Cities are not simply collections of buildings; they are primarily shaped by underlying social structures and the spaces that harbor them. "When urban planning proceeds only according to formal boundaries and ignores these kinds of 'cognitive' boundaries, you lose what makes a neighborhood," Anteneh Tola observes in his doctoral research.
Asked where within the city they are from, residents of the Ethiopian capital Addis Ababa would mention their "sefer," their "iddir," or in particular cases their “gebbi.” These terms from amharic - Ethiopia's most spoken language - are far more important than the administrative boundaries established by the government. It makes sense, because a sefer - once a designation for "military encampment" - represents the social group a person belongs to and a location collectively cognized by residents. This can be of similar place of origin from which residents migrated into the city, or occupational similarity.
The iddir is a kind of voluntary residents' association, which offers help in many ways. People who pay monthly contributions to an iddir need not worry in the event of bereavement, for example. Fellow members, mostly neighbors, set up tents and take care of the funeral. This self-organized social safety net is extremely important especially in poor neighborhoods. "When urban planning proceeds only according to formal boundaries and ignores these kinds of 'cognitive' boundaries, you lose what makes a neighborhood," says Anteneh Tola. "It is necessary to understand the construction of the sefer."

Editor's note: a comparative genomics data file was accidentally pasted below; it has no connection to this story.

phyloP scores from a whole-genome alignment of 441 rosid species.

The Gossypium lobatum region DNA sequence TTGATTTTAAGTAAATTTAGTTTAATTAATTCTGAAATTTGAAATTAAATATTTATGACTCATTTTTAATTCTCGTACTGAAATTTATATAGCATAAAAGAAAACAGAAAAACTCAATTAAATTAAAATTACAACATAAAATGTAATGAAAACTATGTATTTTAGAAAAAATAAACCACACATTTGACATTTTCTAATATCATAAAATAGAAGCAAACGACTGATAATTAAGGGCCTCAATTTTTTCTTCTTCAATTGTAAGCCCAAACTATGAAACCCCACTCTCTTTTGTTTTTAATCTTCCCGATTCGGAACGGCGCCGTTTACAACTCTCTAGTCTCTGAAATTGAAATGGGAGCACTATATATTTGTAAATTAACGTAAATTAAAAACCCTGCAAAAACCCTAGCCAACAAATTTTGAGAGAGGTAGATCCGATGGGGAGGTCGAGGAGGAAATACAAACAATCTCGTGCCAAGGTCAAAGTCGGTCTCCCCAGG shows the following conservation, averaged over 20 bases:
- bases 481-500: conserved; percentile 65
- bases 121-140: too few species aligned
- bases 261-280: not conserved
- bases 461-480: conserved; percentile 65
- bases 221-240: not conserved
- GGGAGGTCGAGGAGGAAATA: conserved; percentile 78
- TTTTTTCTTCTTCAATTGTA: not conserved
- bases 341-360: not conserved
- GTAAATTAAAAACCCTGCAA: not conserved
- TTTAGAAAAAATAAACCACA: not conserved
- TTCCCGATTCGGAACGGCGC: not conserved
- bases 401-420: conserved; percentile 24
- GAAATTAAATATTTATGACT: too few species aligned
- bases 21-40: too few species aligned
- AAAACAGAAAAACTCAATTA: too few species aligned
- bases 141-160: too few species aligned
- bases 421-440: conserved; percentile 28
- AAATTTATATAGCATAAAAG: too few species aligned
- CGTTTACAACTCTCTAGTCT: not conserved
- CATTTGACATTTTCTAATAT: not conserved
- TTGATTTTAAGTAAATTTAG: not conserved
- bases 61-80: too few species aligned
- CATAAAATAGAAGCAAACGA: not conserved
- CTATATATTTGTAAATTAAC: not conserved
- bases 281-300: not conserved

Tola's dissertation focuses specifically on the Ethiopian capital of Addis Ababa. The rapid urbanization of this African metropolis is forcing radical choices. These particularly affect poor neighborhoods. The label of "slum" opens the door for complete demolition and replacement. But that also means the destruction of social structures, thus losing the soul of this type of neighborhood, Tola argues.
Like an anthropologist, he set out to find out more about these underlying patterns. To do so, he spoke with a large number of residents and collected their stories. They make it clear that the boundaries of neighborhoods run very differently in their minds than on official maps. Thus, the physical reality of the city is much more complex than the system of highways, building blocks and parks you see when driving through the city.
Besides sefer and iddir, the "gebbi" also play an important role as ‘building blocks’ of the sefer. These are compounds within which multiple households reside in housing units that circumscribe communal spaces. They contain communal areas with shared toilets, laundry, and kitchens, but also accommodate residents' meetings and social events such as funerals, weddings, and gatherings of the iddir.
People in general do want better homes, but they don't want to lose what binds them together.Anteneh Tola
To analyze this complex reality of the city, Tola developed a "trinocular methodology" - triple viewing-lenses. This has three conceptual lenses: the cognitive borders of the sefer, the social relations of the iddir and spatial typologies of the gebbi. "By combining these viewing-lenses it is possible to make a nuanced interpretation of the urban complexity of any other city," says Tola. That can come in handy for urban redevelopment projects.
Isn't the same true of Dutch cities, in which sometimes entire city neighborhoods are sacrificed? "I think so," says Tola. "It is a universal fact that the social capital of neighborhoods is not determined by the buildings that are there. Before you decide top-down to replace them, you should map and identify these values. People in general do want better homes, but they don't want to lose what binds them together."